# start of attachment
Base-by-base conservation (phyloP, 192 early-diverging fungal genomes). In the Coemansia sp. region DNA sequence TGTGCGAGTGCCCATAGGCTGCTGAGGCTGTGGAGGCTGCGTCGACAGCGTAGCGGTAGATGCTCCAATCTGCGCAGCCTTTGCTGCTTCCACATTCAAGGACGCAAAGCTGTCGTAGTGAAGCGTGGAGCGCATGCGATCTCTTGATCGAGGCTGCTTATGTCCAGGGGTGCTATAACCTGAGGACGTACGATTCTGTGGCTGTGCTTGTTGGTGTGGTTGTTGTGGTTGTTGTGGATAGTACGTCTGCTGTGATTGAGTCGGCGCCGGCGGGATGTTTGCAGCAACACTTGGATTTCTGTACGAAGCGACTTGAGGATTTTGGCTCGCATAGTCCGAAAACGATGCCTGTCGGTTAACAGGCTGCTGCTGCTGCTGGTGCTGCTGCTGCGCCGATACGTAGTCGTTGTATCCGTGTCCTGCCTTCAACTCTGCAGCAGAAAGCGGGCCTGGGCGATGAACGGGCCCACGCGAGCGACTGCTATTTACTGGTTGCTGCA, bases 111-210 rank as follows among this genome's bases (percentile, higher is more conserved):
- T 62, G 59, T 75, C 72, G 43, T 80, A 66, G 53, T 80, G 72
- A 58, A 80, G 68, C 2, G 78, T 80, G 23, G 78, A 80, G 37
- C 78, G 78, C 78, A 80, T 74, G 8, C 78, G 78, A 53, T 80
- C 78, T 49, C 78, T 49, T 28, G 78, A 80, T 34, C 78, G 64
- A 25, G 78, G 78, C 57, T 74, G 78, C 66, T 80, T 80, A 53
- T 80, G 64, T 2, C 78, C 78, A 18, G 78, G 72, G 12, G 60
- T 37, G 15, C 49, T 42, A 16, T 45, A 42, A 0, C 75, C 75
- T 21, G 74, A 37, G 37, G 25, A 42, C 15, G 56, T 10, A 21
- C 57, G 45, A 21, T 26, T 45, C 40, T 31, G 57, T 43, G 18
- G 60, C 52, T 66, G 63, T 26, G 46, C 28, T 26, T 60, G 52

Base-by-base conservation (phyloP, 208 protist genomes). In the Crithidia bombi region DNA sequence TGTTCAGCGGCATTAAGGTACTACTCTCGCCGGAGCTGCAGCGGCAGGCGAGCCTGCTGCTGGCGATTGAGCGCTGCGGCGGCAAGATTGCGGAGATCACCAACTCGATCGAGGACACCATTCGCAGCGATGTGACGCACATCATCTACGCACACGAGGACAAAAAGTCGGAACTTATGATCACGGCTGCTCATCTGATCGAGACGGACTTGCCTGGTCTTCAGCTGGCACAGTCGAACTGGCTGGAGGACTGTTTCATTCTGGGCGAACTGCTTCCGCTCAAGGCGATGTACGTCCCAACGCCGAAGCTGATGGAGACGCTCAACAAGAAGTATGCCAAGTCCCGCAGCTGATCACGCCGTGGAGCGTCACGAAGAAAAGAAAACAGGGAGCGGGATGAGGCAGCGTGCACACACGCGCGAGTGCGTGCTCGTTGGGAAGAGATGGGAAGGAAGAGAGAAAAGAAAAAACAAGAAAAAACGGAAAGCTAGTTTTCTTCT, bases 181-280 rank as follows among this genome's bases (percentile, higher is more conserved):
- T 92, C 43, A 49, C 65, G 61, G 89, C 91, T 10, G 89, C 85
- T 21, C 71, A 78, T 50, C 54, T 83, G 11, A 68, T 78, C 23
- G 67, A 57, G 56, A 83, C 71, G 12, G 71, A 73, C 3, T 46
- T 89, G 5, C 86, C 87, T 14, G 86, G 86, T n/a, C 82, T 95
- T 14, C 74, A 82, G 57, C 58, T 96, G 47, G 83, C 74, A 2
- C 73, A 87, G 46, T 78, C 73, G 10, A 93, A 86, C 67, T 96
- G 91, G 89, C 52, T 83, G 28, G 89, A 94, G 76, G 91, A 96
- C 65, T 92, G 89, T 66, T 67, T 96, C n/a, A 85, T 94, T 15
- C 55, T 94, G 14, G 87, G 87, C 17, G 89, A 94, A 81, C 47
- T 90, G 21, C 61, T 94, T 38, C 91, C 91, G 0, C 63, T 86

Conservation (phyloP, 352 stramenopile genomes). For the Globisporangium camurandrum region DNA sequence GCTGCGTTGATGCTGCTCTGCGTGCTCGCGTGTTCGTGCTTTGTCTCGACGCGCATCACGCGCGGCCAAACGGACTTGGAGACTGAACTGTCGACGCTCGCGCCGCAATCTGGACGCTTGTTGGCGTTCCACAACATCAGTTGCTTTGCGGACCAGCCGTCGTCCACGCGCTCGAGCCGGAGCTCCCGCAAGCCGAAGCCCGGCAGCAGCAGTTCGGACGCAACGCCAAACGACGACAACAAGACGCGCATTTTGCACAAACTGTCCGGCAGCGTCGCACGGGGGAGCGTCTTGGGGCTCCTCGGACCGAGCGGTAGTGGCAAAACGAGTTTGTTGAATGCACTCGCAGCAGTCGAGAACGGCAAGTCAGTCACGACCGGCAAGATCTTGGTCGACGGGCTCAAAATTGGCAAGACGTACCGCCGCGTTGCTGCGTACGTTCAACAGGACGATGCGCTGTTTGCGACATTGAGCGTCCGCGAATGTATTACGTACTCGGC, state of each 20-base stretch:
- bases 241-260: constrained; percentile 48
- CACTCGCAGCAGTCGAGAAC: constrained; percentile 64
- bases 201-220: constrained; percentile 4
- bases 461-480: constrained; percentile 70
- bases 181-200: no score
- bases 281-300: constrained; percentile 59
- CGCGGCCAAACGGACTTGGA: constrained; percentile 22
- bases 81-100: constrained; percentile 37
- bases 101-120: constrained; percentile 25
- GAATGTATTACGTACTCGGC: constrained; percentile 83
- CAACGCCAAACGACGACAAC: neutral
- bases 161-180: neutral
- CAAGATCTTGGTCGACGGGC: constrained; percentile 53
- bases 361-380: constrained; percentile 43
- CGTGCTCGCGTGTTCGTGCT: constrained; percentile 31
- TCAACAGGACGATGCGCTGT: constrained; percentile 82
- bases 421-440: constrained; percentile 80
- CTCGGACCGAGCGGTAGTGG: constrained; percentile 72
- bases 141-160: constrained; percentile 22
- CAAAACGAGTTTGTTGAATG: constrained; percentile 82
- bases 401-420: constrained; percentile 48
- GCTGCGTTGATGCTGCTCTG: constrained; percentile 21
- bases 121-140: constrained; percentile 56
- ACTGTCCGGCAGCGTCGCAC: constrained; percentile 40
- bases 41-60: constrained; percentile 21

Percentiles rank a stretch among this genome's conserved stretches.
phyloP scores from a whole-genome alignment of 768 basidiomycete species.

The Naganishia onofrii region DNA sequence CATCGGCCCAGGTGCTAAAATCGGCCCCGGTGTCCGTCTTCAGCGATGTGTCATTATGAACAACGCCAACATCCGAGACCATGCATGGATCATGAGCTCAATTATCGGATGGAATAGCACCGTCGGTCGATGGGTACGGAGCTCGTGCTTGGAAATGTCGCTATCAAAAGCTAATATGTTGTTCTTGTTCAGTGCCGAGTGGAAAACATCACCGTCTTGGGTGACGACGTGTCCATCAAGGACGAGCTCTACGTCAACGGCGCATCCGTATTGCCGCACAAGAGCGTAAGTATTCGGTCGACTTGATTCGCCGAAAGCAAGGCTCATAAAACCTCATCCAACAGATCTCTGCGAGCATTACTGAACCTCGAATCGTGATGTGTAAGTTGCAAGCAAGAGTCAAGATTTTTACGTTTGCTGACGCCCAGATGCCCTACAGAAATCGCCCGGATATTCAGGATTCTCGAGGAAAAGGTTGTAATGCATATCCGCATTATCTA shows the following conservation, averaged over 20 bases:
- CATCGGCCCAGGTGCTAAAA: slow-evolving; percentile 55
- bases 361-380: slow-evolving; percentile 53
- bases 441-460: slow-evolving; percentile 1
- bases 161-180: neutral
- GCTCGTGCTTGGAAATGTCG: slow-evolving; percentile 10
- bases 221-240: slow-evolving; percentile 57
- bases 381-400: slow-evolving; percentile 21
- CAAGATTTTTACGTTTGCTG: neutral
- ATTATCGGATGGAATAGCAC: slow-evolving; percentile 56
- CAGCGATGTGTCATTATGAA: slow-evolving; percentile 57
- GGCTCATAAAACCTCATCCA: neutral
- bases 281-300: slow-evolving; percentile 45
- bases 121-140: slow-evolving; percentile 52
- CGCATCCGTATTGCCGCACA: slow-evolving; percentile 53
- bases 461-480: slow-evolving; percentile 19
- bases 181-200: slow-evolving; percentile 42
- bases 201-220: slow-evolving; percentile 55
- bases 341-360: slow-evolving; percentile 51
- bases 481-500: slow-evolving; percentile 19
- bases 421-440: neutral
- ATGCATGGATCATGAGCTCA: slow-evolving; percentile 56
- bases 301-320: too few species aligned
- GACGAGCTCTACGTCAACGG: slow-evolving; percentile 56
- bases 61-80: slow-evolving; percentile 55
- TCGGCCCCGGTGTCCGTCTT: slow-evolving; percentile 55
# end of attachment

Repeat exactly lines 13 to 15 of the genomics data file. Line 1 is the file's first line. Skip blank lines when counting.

- T 92, C 43, A 49, C 65, G 61, G 89, C 91, T 10, G 89, C 85
- T 21, C 71, A 78, T 50, C 54, T 83, G 11, A 68, T 78, C 23
- G 67, A 57, G 56, A 83, C 71, G 12, G 71, A 73, C 3, T 46